Tobe Hopper (the overrated director, of the overrated Texas Chainsaw Massacre) directed a Nightmare movie? Yes, kind of.

Back in the late 1980s, the world was suffering from a bad case of Freddy fever thanks to the release of NOES 4: The Dream Master – the most successful entry in the series. As you would expect, New Line Cinema were extremely keen to milk their Kruger cash cow as much as humanly possible, and so the idea for a Nightmare TV show was born, ingeniously titled – Freddys Nightmares!

The short-lived horror anthology series was hosted by everyone’s favourite child molesting psychopath Freddy Kruger (shockingly still played by original actor Robert Englund). Even New Line had the good sense to not produce a show where its icon simply butchers a bunch of random teens every week, and so decided to have each episode be its own stand alone horror tale, with Freddy simply playing the part of the shows host. In the same vein as Tales from the Crypt or Creepshow.  This in-theory sounds like it could actually be kind of fun right? … yes, but there was one problem…

Freddys nightmares was absolutely atrocious!

I guess 95% of the series production budget must have gone on Englunds salary, because it is definitely not on-screen. Freddys Nightmares is one of the cheapest, and ugliest prime time shows ever made. Every episode looks like it was shot on a home video recorder, and the sets, the acting, and the general plots were all consisting terrible. Unsurprisingly, the show failed to gain a following, and was mercifully cancelled after a whopping two seasons. The show quickly disappeared into obscurity.

So why am I talking about it now? Well, Nightmare fans have lobbied for a prequel movie for years, not knowing that their wish had already been granted. Not many people know that Freddys origin story was the basis for the pilot episode of the series.  But as the old saying goes, be careful what you wish for…

After a horribly hokey news broadcast opening, the episode begins with a pre-toasty Kruger on trial for his crimes in a court of law. The trial is in full swing, as the prosecution lists the many, many victims that died at Krugers hands to the jury .  The un-scarred Kruger is bizarrely locked inside a strange glass cage that must have come from the same line of cells as the one Hannibal Lector had. Kruger’s face is kept in the shadows as he wearily taps his knee in boredom. Straight away, I have a couple of issues…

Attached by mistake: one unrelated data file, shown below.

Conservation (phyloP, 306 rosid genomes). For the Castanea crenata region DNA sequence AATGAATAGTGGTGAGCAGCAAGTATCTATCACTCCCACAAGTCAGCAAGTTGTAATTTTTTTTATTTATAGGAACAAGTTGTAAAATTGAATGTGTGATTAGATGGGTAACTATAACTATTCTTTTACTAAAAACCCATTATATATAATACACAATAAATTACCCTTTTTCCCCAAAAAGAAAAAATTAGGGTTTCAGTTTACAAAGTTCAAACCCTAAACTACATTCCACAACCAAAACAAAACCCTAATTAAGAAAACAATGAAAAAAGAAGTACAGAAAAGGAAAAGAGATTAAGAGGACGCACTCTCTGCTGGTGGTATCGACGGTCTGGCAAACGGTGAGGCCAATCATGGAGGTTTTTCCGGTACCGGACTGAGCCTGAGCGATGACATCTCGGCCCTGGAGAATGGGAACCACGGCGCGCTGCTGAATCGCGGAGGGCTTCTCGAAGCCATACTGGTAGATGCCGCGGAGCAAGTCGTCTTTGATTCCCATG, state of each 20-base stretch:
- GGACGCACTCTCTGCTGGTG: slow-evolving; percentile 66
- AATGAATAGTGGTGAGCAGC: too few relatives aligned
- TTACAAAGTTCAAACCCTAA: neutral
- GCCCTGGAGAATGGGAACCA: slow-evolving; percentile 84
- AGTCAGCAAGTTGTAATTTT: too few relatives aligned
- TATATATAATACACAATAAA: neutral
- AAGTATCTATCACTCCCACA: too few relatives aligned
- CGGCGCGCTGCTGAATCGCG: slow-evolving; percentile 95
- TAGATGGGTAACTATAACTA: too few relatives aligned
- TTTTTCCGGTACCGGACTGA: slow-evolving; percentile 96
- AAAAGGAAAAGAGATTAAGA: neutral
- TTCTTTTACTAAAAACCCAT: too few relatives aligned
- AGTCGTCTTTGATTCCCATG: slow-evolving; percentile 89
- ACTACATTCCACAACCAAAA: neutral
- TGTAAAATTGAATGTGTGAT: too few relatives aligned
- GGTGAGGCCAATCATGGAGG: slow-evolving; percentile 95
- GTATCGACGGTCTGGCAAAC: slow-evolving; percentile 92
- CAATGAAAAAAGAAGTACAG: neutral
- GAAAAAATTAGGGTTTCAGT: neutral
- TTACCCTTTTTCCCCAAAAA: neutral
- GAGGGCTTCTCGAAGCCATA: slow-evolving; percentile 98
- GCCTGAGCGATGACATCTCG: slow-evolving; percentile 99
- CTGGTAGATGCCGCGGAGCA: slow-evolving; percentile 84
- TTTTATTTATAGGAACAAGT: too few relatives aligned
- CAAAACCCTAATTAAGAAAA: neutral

Why oh why is Kruger locked in glass box? It seems a bit much if you ask me. No matter how ruthless you might think he is, at the end of the day he is in a court of law, surrounded by armed police and in handcuffs! Seriously – what do they expect him to do?

Secondly, for some strange reason, the court deemed it appropriate for Kruger to wear his casual attire. Not only does he have his hat, but is wearing his favourite red and green sweater and scruffy trousers. The guy is standing trial for mass murder, you would think he would  have made a little effort to look normal right? At least slap on a tie and shirt Mr K. Even if you weren’t on trial, you would look like a nonce in that get up. Tone it down.

Anyway, once the victims lawyer has finished his piece, the case looks pretty clear-cut. Kruger is a murdering ass hole, and is about to go away for a long, long time… Until the slimey-est looking lawyer you will ever see (of course Krugers defence) stands up with a shock announcement – Kruger was not read his rights before being arrested! Dun dun dah!  So, despite the piles of evidence against him, and the fact that Kruger was caught red-handed attempting to murder the twin daughters of the arresting officer Lt. Blocker – this is all made worthless because of one trivial piece of police procedure? Hum…

The judge regrettably announces that this tiny flaw is enough to throw the case out entirely, and Kruger must therefore be acquitted at once. Ok…

There is a gasp from the jury, and seemingly the second the announcement is made, the doors on Kruger’s cage fly open, and shackled killer arrogantly steps out. Man, the justice system works fast! Kruger openly chuckles to himself as he leaves the court room, temporarily stopping to creepily eye-up the two twins that escaped his clutches. Why they were there to begin with, im not sure. You would think their parents would want them to – you know – NOT be in the same room as the guy that almost killed them only a few days ago. I guess the thought of that glass box was enough to put their minds at ease.

Oh, and did I mention that Kruger is breathing heavily to himself the whole time too? Man, what an ass-hole! At least try to trip him up on his way out or something.